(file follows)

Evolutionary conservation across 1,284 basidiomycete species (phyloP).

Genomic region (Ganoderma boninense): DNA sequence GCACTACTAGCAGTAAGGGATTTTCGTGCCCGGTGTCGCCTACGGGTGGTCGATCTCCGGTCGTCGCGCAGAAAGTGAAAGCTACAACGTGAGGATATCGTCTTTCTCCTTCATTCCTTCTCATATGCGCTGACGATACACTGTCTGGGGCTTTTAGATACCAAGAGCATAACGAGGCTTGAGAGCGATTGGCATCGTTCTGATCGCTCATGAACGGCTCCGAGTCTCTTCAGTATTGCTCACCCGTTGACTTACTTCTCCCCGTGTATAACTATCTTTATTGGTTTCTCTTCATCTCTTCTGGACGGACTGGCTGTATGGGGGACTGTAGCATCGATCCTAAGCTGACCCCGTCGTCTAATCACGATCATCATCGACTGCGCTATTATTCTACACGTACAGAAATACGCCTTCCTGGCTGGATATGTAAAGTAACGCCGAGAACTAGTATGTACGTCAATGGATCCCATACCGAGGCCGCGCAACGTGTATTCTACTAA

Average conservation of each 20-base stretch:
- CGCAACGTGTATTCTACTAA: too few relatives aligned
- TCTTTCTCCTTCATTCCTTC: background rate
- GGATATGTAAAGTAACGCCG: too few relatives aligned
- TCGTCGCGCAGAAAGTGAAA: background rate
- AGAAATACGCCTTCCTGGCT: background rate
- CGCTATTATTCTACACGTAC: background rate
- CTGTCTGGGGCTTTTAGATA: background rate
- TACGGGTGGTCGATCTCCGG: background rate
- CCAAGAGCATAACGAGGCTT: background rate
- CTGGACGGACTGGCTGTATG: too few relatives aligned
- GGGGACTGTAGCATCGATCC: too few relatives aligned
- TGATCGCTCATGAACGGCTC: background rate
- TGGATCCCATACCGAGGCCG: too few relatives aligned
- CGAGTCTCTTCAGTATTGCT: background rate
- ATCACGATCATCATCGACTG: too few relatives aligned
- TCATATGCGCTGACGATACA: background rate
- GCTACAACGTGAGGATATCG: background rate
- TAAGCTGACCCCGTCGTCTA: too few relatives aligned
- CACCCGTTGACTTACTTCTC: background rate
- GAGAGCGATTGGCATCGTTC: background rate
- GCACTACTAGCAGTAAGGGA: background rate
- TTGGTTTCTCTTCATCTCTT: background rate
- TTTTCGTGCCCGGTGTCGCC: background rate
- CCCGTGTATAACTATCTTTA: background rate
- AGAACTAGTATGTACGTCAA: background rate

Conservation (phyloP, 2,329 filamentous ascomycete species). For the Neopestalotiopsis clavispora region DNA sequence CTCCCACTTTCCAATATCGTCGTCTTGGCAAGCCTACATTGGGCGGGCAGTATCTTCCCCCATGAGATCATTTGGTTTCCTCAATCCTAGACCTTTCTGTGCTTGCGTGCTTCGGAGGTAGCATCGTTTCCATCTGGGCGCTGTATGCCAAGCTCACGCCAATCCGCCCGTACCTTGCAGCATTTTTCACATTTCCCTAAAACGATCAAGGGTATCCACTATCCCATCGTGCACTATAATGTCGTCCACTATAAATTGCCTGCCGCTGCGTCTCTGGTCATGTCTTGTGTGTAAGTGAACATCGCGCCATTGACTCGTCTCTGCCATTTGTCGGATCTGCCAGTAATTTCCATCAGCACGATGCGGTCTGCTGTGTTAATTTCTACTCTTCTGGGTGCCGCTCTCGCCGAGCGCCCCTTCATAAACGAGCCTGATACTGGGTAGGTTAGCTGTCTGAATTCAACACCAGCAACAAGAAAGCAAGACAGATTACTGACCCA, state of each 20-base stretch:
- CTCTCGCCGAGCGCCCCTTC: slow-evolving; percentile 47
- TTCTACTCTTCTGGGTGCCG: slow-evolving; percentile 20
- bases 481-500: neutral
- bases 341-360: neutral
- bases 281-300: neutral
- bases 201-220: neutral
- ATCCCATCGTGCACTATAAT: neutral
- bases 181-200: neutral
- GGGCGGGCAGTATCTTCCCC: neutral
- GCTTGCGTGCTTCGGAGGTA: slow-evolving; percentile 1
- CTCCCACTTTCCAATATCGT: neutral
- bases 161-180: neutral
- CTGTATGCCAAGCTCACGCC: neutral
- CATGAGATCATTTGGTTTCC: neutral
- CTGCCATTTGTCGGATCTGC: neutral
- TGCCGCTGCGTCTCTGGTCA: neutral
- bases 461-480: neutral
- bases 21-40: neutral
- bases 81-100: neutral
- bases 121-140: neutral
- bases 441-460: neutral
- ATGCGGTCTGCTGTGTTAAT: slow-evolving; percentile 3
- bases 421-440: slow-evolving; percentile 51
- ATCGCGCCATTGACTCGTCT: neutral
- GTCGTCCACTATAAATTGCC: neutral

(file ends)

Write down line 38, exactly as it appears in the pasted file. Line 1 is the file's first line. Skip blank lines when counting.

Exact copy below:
- GGGCGGGCAGTATCTTCCCC: neutral